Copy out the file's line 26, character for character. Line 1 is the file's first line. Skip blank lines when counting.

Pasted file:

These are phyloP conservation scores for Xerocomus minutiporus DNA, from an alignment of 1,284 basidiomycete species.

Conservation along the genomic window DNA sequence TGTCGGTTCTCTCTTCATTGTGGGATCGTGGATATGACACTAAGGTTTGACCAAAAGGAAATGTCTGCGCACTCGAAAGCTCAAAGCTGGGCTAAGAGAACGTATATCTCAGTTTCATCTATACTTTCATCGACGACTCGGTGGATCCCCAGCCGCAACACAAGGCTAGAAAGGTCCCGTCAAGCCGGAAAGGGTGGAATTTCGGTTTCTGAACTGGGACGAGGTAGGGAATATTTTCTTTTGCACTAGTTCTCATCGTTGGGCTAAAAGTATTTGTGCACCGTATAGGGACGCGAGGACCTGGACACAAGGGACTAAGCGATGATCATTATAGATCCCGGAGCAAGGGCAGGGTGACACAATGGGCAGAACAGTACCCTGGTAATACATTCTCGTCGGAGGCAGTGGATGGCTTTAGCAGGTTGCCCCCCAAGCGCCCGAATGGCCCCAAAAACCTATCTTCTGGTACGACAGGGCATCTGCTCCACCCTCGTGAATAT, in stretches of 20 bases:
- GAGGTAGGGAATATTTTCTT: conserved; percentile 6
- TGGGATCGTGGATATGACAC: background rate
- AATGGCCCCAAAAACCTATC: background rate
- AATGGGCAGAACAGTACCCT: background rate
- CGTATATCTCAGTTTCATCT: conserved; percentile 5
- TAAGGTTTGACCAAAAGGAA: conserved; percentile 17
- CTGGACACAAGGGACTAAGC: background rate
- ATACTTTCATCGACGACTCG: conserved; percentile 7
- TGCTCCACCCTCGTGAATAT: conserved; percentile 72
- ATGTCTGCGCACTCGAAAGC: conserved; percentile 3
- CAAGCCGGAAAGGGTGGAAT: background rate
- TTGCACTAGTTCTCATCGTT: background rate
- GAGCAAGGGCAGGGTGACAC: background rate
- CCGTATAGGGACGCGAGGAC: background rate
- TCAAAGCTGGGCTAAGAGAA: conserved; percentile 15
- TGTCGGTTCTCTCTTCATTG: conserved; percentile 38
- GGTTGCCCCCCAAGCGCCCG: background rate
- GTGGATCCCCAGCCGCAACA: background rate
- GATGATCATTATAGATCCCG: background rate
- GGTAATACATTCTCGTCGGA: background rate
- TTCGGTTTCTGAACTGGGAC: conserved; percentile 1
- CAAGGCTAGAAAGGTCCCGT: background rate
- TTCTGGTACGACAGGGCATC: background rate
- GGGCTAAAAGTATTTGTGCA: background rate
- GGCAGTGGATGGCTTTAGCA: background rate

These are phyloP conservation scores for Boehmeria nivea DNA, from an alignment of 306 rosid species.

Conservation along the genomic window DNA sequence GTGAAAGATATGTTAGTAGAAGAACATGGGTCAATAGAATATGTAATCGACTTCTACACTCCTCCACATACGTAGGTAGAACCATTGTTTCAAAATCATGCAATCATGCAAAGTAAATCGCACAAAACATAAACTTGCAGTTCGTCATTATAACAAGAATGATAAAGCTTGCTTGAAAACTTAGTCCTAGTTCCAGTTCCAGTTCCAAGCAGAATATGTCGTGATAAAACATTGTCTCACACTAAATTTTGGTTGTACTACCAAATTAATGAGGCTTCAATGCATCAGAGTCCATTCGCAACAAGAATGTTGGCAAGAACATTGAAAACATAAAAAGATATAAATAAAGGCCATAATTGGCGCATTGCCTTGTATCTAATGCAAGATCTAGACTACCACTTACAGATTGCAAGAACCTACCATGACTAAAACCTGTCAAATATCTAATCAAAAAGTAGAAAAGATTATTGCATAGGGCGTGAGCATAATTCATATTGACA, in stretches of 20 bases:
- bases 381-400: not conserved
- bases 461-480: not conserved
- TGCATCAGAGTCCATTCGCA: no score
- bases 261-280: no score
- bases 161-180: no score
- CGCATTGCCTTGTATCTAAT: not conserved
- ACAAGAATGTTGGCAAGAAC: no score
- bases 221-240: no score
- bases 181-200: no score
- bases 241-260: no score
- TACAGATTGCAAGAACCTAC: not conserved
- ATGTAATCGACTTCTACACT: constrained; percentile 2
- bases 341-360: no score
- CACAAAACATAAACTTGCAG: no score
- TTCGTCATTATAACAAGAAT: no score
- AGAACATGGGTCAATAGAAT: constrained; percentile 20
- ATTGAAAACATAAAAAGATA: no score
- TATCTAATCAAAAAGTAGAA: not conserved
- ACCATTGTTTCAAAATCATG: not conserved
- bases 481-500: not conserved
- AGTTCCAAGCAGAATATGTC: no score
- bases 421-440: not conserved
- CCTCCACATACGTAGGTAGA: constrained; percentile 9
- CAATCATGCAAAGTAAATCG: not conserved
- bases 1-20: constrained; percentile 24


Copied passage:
- GGGCTAAAAGTATTTGTGCA: background rate